Bias Against Chavez?
I wanted to take slight issue with
your article “Making a Profit
Despite Hugo Chavez”
(DiversityInc - Sept. 2006).
I first of all applaud the decision
to run the article. A discussion of
the intricacies involved in negotiating the complex landscape of
Venezuela was at most times insightful. This is reporting that is not pre-
sented in the mainstream press and
it presents information that will no
doubt be useful to entrepreneurs and
senior management in larger firms
attempting to do business there. The
article could be seen as a call to seek
opportunities in a dynamic, though
The article, though, does suffer
from a particular political bias that
adds little to the insights into the
business landscape. For example,
phrases such as “Chavez’s tyrannical
rule” seem lifted from the rhetoric
of particular sides of the U.S. political spectrum.
In the final analysis, it seems that
Chavez’s principal sin to date has
been his escalation of anti-U.S.
(or perhaps anti-current-U.S.-presidential-administration) rheto-
ric. It is an issue of debate as to
what course Venezuela’s experiment
with socialism will take and the
implications that it will have on
those trying to do business there. Is
there not a way to address these
questions in a way that is free of
Stottler Henke Associates
San Francisco, Calif.
I left the Fortune 100 company
where I had worked for 10 years
largely because of its diversity policy.
Or should I say the lip service they
paid to a diversity policy that was no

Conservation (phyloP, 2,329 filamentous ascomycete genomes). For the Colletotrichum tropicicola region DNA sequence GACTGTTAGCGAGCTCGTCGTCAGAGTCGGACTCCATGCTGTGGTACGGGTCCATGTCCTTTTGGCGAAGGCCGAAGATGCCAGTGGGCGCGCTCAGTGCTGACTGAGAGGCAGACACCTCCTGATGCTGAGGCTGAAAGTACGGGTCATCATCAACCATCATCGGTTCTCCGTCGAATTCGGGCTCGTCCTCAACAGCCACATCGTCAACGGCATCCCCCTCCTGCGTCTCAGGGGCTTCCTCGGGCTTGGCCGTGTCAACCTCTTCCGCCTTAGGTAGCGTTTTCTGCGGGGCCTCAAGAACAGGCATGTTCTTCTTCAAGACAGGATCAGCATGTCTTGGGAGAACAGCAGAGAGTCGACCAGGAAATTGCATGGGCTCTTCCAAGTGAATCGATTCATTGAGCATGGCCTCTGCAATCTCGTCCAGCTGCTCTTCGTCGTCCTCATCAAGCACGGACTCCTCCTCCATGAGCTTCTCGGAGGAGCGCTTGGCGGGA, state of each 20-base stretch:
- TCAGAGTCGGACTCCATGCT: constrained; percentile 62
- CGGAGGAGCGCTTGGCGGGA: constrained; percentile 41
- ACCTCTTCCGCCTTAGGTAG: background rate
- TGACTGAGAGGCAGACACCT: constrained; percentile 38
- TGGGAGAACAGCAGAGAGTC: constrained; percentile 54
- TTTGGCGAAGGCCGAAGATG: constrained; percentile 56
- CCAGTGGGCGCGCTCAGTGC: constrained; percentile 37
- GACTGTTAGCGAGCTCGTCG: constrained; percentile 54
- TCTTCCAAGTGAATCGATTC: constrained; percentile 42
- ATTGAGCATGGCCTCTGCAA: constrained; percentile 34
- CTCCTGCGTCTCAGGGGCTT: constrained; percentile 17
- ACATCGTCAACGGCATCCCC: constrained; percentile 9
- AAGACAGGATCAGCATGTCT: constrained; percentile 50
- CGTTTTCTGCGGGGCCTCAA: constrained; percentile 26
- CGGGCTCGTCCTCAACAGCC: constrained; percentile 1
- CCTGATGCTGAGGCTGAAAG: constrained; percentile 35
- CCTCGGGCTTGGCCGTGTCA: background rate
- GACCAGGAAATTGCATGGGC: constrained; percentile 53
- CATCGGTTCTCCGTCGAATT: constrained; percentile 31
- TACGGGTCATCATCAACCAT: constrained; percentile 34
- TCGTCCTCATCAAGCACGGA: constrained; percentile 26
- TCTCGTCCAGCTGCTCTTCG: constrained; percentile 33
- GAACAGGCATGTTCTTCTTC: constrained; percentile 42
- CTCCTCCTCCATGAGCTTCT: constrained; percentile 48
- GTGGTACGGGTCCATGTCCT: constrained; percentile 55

more than words on paper? There
was no action or effort behind the
policy. They did the bare minimum
to be able to say they had a diversity
policy and had statements in their
corporate “vision” statement and
ethics policy on how much they valued a diverse workplace.
My main agenda was an effort to
get the company to provide domestic-partner benefits to its gay and lesbian employees. All the words in the
corporate vision statement and the
ethics policy indicated this was a “
no-brainer” decision, and one that the
company could use to its advantage
in publicity and hiring. I had various
communications all the way up to
the president of the company. The
most chilling response was that this
was an idea that needed to “mature”
in the marketplace. This was at a
time when almost 50 percent of the
Fortune 500 companies were already
offering these benefits, and all of the
major companies in the same marketplace were already on board.
In frustration at the lack of
movement on this issue, particularly
my personal need to have domestic-partner benefits, I decided to leave
the company. It was a good move.
I am now working for a smaller company ( 3,000+ employees) that provides this important coverage, and I
am earning 70 percent more money.
Resources Global Professionals
Allen Not for President
I found the recent article on
DiversityInc.com (Aug. 17, 2006)
about the “racially insensitive”
remarks made by Sen. George Allen,
R-Va., disturbing. While I am not
surprised that he was accused of
using derogatory names in reference
to African Americans, I was surprised that Allen was caught on tape
using an ethnic slur toward a person
of Indian-American descent.
Allen has been mentioned as a
contender for the presidency in
2008 With our vote, we must hold
elected officials accountable for their
words and deeds. Virginia voters
must ask themselves if Allen is able
to fairly and adequately represent all
of his constituents based on his
remarks and record of insensitivity.
The notion of racial, religious
and ethnic superiority is not only
short-sighted, it is dangerous!
The Rainmaker Group
In the October 2006 Company Index,
CareerBuilder.com was incorrectly identified.
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